The Black Book

Author(s): Lawrence Durrell

Classics

First published in Paris in 1938, Durrell's third novel is the story, told from the inside, of the lives and loves of a group of struggling writers and artists in a seedly London hotel. Controversial at the time because of its sexual frankness, the book was finally published in its complete form only through the efforts of Henry Miller.

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A group of intellectuals live a life of debauchery in Lawrence Durrell's third novel.

Lawrence Durrell was born in 1912 in India. He attended the Jesuit College at Darjeeling and St Edmund's School, Canterbury. His first literary work, The Black Book, appeared in Paris in 1938. His first collection of poems, A Private Country, was published in 1943, followed by the three Island books: Prospero's Cell, Reflections on a Marine Venus, about Rhodes, and Bitter Lemons, his account of life in Cyprus. Durrell's wartime sojourn in Egypt led to his masterpiece, The Alexandria Quartet, which he completed in southern France where he settled permanently in 1957. Between the Quartet and The Avignon Quintet he wrote the two-decker Tunc and Nunquam. His oeuvre includes plays, a book of criticism, translations, travel writing, and humorous stories about the diplomatic corps. Caesar's Vast Ghost, his reflections on the history and culture of Provence, including a late flowering of poems, appeared a few days before his death in Sommieres in 1990.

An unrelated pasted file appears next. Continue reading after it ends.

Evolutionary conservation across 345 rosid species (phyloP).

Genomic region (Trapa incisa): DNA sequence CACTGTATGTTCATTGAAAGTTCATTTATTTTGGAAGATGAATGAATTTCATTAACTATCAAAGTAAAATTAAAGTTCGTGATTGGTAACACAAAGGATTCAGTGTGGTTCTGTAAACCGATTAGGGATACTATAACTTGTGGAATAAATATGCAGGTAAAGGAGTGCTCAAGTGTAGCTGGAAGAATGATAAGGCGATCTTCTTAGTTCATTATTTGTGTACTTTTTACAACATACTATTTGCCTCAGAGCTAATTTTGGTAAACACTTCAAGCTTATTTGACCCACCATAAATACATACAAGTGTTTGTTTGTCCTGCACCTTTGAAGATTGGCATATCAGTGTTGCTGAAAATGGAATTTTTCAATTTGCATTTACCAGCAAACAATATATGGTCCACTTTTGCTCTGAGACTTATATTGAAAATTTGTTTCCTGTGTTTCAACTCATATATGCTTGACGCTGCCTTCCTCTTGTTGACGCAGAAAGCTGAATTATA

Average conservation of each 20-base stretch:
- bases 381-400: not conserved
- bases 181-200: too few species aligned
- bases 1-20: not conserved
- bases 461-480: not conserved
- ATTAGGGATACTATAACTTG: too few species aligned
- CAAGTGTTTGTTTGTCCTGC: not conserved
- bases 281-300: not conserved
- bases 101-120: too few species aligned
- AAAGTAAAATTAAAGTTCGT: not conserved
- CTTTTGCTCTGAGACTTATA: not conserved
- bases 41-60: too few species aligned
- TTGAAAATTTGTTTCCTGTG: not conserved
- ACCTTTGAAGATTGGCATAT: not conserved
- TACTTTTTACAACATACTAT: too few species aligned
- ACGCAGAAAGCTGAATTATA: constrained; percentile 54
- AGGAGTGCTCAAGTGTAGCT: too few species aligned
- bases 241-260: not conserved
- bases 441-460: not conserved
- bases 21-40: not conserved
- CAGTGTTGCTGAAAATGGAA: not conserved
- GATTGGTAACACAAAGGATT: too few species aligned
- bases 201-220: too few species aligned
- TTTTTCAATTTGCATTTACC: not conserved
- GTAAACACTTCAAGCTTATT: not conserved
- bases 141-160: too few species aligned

General Fields

  • : 9780571283941
  • : Faber and Faber
  • : Faber and Faber
  • : May 2012
  • : 198mm X 126mm X 16mm
  • : United Kingdom
  • : August 2012
  • : books

Special Fields

  • : Paperback
  • : 1
  • : 823.912
  • : 256
  • : Lawrence Durrell